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  • 2017 Technical training in Hygienic Fish Handling, Packaging and Branding, Fire and Safety for 200 Micro Small and Medium Enterprises

    Swanzy, S., Kankam, M 1 March 2017

    Active Fire Precautionary measures were very poor in the communities of Axim, Shama and Ankobra causing a lot of fire outbreaks of which most of the vulnerable were fish processors. Some businesses collapsed due to fire outbreak. Therefore an intervention was organized in the form of theoretical and practical training by Daasgift.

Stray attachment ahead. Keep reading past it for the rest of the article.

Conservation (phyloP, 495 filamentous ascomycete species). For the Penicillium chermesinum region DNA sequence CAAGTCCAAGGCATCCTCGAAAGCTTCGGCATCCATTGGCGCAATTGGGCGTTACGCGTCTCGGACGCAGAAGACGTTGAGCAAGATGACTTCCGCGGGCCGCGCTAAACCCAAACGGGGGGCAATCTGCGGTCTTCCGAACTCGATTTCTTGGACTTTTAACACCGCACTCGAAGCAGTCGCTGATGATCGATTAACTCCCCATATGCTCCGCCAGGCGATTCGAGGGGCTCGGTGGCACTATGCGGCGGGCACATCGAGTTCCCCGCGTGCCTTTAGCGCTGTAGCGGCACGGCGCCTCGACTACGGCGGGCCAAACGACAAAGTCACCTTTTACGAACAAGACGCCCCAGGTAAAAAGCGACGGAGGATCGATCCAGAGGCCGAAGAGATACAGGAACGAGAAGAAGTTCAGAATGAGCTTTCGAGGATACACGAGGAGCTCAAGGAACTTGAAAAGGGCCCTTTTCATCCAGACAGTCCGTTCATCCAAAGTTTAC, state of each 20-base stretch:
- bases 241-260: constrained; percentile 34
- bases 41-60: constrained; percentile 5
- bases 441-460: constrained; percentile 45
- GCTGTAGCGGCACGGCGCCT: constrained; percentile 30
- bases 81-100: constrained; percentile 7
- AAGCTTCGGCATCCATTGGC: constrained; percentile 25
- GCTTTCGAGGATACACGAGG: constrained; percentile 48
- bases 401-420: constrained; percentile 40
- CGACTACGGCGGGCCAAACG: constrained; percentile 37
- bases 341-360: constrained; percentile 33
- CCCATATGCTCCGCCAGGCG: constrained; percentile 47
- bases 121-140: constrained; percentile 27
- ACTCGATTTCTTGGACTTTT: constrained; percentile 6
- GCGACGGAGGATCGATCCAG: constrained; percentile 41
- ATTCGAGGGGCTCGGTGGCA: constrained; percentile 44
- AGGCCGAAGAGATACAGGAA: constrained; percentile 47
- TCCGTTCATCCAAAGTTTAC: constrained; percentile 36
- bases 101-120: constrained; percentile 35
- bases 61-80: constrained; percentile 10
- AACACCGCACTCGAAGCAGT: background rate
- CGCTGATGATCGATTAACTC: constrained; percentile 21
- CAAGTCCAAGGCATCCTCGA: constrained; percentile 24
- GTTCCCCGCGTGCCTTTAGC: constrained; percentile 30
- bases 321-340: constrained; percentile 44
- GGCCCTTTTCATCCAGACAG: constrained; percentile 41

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  • 2017 Business development training for 100 new Micro Small Medium Enterprises

    Swanzy, S., Kankam, M. 1 March 2017

    The lack of business development and management skills among majority of fish processors to expand their businesses and also create an alternative livelihood is an important concern that can be addressed by business management training. The general objective of the program was to provide business development and management training by educating fish processors to mobilize their own resources through savings and credit activities with a view to improving the socio-economic conditions of the community, their business, community members and creating alternative livelihood.

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  • 2017 Business Skills Services Training

    Development Action Association 1 March 2017